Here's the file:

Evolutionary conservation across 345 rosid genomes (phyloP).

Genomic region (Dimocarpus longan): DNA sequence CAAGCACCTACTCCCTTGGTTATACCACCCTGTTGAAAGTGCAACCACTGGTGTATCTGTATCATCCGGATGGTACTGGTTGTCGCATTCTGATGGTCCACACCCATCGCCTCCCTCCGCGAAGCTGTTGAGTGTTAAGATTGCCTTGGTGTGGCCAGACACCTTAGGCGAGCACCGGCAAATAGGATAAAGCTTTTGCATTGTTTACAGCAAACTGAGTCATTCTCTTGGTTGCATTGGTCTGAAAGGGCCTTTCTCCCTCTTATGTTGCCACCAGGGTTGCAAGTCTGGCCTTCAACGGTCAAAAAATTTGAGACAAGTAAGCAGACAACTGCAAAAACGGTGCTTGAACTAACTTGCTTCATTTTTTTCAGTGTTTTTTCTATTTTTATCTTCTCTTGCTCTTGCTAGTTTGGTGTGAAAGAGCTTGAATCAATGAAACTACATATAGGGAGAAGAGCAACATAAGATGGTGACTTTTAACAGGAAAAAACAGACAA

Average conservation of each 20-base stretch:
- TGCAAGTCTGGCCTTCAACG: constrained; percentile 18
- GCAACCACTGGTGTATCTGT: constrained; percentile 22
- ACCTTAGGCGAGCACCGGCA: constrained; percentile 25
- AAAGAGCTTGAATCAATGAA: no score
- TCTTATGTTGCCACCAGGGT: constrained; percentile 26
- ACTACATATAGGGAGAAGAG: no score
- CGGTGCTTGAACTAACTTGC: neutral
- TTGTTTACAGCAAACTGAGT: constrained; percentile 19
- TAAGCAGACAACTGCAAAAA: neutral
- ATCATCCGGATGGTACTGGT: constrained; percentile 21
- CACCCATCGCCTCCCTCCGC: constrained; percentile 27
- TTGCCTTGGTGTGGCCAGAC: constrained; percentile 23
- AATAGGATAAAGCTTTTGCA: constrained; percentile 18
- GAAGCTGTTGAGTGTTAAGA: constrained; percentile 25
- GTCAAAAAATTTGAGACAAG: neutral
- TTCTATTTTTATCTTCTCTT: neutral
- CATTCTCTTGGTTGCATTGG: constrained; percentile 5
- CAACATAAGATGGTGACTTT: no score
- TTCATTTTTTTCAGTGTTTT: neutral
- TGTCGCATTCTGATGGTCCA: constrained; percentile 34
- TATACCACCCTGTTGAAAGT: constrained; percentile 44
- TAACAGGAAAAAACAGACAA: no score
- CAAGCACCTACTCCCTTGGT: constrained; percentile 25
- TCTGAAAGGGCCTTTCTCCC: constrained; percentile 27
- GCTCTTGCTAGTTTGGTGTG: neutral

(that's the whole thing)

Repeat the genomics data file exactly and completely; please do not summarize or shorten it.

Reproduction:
Evolutionary conservation across 345 rosid genomes (phyloP).

Genomic region (Dimocarpus longan): DNA sequence CAAGCACCTACTCCCTTGGTTATACCACCCTGTTGAAAGTGCAACCACTGGTGTATCTGTATCATCCGGATGGTACTGGTTGTCGCATTCTGATGGTCCACACCCATCGCCTCCCTCCGCGAAGCTGTTGAGTGTTAAGATTGCCTTGGTGTGGCCAGACACCTTAGGCGAGCACCGGCAAATAGGATAAAGCTTTTGCATTGTTTACAGCAAACTGAGTCATTCTCTTGGTTGCATTGGTCTGAAAGGGCCTTTCTCCCTCTTATGTTGCCACCAGGGTTGCAAGTCTGGCCTTCAACGGTCAAAAAATTTGAGACAAGTAAGCAGACAACTGCAAAAACGGTGCTTGAACTAACTTGCTTCATTTTTTTCAGTGTTTTTTCTATTTTTATCTTCTCTTGCTCTTGCTAGTTTGGTGTGAAAGAGCTTGAATCAATGAAACTACATATAGGGAGAAGAGCAACATAAGATGGTGACTTTTAACAGGAAAAAACAGACAA

Average conservation of each 20-base stretch:
- TGCAAGTCTGGCCTTCAACG: constrained; percentile 18
- GCAACCACTGGTGTATCTGT: constrained; percentile 22
- ACCTTAGGCGAGCACCGGCA: constrained; percentile 25
- AAAGAGCTTGAATCAATGAA: no score
- TCTTATGTTGCCACCAGGGT: constrained; percentile 26
- ACTACATATAGGGAGAAGAG: no score
- CGGTGCTTGAACTAACTTGC: neutral
- TTGTTTACAGCAAACTGAGT: constrained; percentile 19
- TAAGCAGACAACTGCAAAAA: neutral
- ATCATCCGGATGGTACTGGT: constrained; percentile 21
- CACCCATCGCCTCCCTCCGC: constrained; percentile 27
- TTGCCTTGGTGTGGCCAGAC: constrained; percentile 23
- AATAGGATAAAGCTTTTGCA: constrained; percentile 18
- GAAGCTGTTGAGTGTTAAGA: constrained; percentile 25
- GTCAAAAAATTTGAGACAAG: neutral
- TTCTATTTTTATCTTCTCTT: neutral
- CATTCTCTTGGTTGCATTGG: constrained; percentile 5
- CAACATAAGATGGTGACTTT: no score
- TTCATTTTTTTCAGTGTTTT: neutral
- TGTCGCATTCTGATGGTCCA: constrained; percentile 34
- TATACCACCCTGTTGAAAGT: constrained; percentile 44
- TAACAGGAAAAAACAGACAA: no score
- CAAGCACCTACTCCCTTGGT: constrained; percentile 25
- TCTGAAAGGGCCTTTCTCCC: constrained; percentile 27
- GCTCTTGCTAGTTTGGTGTG: neutral